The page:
SEATTLE — Amazon opened its headquarters in a district known as the South Lake Union in 2010, foregoing what it says would have been the cheaper option of building in the suburbs, where its workers might have been less connected to the city.
For years, much of downtown Seattle has been a maze of broken streets and taped sidewalks. Housing prices have soared faster than anywhere else in America, driving some low and even middle-income residents beyond city limits. Traffic is frequently unmentionable.
And while Amazon is far from solely to blame — and while lawmakers, economists, and many residents say the benefits clearly outweigh any drawbacks — life in its hometown is indeed one more struggle the tech giant has disrupted.
Since the opening of Amazon in Seattle, it has expanded from a workforce of 5,000 to more than 40,000 in 33 buildings here. It surpassed the university as the city’s biggest employer, and it is still growing. Even as it announced plans for a second headquarters location, the company said it would lease the entirety of Seattle’s second-largest skyscraper, the Rainier Square tower, which is still under construction. It will have rooms for 3,500 workers.
Amazon estimates its direct spending boosted Seattle’s economy by $38 billion from 2010 to 2016. Hotels are developing thanks to visits by friends and family of Amazon workers. The Downtown Seattle Association estimates $5 billion in construction activity was ongoing during the summer, with more than 30,000 residential units.
Cities across the United States and Canada are clamoring at the prospect of landing Amazon’s second headquarters — and with it, investments climbing $5 billion. They have until Thursday to submit their proposals.
In Seattle, the company’s growth, surely, has improved life in different ways. Unemployment is extremely low. A large fraction of its workers walks to the office or rely on public transit. Its buildings have green roofs, recycled heat, and other sustainability features. It opened plazas where it hosts farmers markets, concerts and, yes, banana stands — Amazon has given away 2.7 million bananas and counting.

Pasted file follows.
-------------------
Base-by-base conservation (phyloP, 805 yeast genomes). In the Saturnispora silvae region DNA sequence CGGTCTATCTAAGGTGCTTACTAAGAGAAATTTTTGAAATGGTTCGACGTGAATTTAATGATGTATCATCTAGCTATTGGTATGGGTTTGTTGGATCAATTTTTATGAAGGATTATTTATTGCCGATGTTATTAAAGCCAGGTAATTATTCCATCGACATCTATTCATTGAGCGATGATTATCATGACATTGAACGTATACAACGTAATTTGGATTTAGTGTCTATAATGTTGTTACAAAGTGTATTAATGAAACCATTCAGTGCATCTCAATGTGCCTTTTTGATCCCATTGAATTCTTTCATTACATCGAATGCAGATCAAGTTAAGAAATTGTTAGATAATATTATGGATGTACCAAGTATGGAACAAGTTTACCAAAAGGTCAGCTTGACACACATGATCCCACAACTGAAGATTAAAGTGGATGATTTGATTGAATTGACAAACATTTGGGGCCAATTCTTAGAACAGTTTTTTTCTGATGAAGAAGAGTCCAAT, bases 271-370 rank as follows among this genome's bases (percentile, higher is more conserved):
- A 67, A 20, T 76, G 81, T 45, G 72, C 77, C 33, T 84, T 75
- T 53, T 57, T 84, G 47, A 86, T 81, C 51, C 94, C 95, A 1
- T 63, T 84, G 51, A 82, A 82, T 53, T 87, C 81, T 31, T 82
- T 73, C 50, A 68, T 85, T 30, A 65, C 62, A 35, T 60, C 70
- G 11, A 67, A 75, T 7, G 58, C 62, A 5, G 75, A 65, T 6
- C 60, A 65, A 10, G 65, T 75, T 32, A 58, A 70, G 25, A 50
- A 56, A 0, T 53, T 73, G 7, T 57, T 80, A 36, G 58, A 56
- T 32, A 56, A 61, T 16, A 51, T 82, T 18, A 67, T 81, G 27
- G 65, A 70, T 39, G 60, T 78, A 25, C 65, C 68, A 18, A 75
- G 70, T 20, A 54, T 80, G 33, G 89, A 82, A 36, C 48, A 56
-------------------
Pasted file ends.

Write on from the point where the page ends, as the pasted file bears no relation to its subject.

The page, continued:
Terrific restaurants, cafes and food trucks have proliferated, with lines of Amazon workers — recognizable by their badges or by their dogs, welcome at work — outside.
That said, not everyone can afford such amenities. The Seattle Times reported in September that the median house price in the city was $730,000 — double what it was 5 years ago.
“Bringing a lot of new, good-paying jobs to town, you have to view that as being a positive development,” Robby Stern, president of Puget Sound Advocates for Retirement Action said. “But the changes that have happened have created Seattle as a less livable place for categories of people, and that’s not what I want for Seattle.”
After taking some criticism, Amazon has engaged more publicly, including supporting some beloved Seattle nonprofits. It announced this year that it will give the shelter organization Mary’s Place permanent room in its new building to house 200 homeless women, children and families. It has also given FareStart, which trains people struggling with homelessness or drug addiction to work in the restaurant industry, space and equipment to open five new eateries on its campus.
Last year, Amazon gave $10 million toward a new computer science building at the University of Washington, where it also enhanced two professorships. And this year, the family of Amazon founder Jeff Bezos announced a $35 million gift to the Fred Hutchinson Cancer Research Center — the largest donation in the center’s 41-year history.
The company also donated to a successful political campaign last fall to expand light rail service and has paid for an additional streetcar to serve the South Lake Union.
Seattle had bad traffic and limited housing even before Amazon arrived — some of which delayed from decades of anti-growth policies and a failure to build more mass transit sooner.
With Amazon’s bidding process for “HQ2,” at least the places applying know what to expect.